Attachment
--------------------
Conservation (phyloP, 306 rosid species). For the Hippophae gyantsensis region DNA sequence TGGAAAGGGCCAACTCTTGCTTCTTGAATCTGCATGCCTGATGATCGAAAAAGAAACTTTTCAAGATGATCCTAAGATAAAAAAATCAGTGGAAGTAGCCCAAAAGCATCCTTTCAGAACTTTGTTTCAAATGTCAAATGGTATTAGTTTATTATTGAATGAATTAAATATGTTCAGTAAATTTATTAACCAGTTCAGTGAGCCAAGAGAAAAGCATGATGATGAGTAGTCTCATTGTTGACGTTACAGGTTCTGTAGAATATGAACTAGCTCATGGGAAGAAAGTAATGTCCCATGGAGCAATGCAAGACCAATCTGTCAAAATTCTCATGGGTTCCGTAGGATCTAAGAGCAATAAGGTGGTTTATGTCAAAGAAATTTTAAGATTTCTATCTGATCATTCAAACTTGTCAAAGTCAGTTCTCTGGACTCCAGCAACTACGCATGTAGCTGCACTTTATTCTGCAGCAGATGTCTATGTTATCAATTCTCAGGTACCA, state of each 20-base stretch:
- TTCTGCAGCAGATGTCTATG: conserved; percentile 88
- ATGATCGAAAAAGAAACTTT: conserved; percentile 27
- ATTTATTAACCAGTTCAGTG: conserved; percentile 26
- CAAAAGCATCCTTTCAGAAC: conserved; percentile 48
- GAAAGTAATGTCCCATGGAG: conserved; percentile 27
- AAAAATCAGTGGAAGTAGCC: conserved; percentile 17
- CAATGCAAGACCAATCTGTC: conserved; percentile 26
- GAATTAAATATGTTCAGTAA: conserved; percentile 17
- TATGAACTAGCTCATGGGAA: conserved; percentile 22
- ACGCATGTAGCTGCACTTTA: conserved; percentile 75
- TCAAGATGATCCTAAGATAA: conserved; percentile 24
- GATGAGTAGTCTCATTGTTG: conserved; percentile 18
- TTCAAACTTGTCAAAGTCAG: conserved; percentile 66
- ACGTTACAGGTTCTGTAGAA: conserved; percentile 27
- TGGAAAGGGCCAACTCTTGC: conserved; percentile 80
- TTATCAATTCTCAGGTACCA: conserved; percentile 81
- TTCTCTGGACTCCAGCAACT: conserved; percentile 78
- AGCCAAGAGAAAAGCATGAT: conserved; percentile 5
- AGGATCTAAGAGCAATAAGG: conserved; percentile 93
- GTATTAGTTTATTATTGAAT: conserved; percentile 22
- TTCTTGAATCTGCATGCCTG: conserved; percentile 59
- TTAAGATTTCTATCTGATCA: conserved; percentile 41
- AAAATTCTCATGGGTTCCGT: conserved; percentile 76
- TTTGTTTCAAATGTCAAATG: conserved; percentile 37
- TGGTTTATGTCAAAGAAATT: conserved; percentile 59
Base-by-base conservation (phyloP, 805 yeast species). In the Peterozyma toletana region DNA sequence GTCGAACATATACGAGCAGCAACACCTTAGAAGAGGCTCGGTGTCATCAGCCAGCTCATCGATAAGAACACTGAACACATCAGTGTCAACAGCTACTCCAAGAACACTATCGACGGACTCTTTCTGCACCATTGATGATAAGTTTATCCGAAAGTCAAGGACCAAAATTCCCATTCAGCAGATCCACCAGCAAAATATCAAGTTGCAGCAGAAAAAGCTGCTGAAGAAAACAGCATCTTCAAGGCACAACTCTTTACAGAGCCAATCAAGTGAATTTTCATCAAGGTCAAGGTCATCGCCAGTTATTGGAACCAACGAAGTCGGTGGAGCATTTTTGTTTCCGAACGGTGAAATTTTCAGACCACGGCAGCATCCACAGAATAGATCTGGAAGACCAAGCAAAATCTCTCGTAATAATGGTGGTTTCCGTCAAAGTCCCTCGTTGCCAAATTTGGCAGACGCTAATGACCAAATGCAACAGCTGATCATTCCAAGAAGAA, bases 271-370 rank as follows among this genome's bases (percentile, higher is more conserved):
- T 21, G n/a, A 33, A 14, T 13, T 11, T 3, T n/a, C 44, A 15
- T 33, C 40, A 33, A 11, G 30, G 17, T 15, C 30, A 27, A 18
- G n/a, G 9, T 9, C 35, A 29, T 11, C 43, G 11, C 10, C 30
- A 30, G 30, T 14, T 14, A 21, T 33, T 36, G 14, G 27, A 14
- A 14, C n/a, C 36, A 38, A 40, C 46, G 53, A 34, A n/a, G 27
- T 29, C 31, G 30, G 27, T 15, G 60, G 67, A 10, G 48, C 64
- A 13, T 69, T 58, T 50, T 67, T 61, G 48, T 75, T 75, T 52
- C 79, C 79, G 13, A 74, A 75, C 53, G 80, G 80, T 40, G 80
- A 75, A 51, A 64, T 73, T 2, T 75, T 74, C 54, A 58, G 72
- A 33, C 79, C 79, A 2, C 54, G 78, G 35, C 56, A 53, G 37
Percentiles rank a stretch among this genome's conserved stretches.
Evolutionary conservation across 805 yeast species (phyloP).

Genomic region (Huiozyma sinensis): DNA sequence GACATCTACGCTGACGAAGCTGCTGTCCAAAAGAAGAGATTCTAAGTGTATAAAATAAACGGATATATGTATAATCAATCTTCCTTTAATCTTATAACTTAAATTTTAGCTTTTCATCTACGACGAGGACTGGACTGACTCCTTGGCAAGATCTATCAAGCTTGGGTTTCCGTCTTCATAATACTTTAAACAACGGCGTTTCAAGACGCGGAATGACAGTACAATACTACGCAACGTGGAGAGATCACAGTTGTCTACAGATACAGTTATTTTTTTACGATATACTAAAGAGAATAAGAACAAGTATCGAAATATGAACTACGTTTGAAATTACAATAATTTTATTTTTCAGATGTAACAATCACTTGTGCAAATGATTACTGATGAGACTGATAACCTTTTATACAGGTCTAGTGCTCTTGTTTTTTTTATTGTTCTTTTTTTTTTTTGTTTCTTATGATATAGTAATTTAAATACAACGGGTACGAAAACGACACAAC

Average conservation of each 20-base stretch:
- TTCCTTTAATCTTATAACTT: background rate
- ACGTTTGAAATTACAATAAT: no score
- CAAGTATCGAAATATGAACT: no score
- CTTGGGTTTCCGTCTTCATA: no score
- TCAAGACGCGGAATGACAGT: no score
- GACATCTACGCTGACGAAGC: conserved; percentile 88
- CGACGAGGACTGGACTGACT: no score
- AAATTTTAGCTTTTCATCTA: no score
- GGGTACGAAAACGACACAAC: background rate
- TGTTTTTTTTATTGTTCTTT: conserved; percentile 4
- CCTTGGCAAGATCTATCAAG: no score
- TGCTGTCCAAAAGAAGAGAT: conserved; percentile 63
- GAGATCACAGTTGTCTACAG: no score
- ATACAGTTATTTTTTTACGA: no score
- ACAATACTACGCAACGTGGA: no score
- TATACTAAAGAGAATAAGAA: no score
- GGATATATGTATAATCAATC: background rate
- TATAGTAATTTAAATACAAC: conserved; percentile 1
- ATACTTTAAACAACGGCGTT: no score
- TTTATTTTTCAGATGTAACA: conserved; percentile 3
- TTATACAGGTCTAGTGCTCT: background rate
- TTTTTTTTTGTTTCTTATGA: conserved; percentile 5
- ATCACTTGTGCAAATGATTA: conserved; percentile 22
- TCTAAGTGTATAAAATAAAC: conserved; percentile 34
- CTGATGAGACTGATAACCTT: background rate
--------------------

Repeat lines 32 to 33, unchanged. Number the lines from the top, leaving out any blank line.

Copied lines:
- A 14, C n/a, C 36, A 38, A 40, C 46, G 53, A 34, A n/a, G 27
- T 29, C 31, G 30, G 27, T 15, G 60, G 67, A 10, G 48, C 64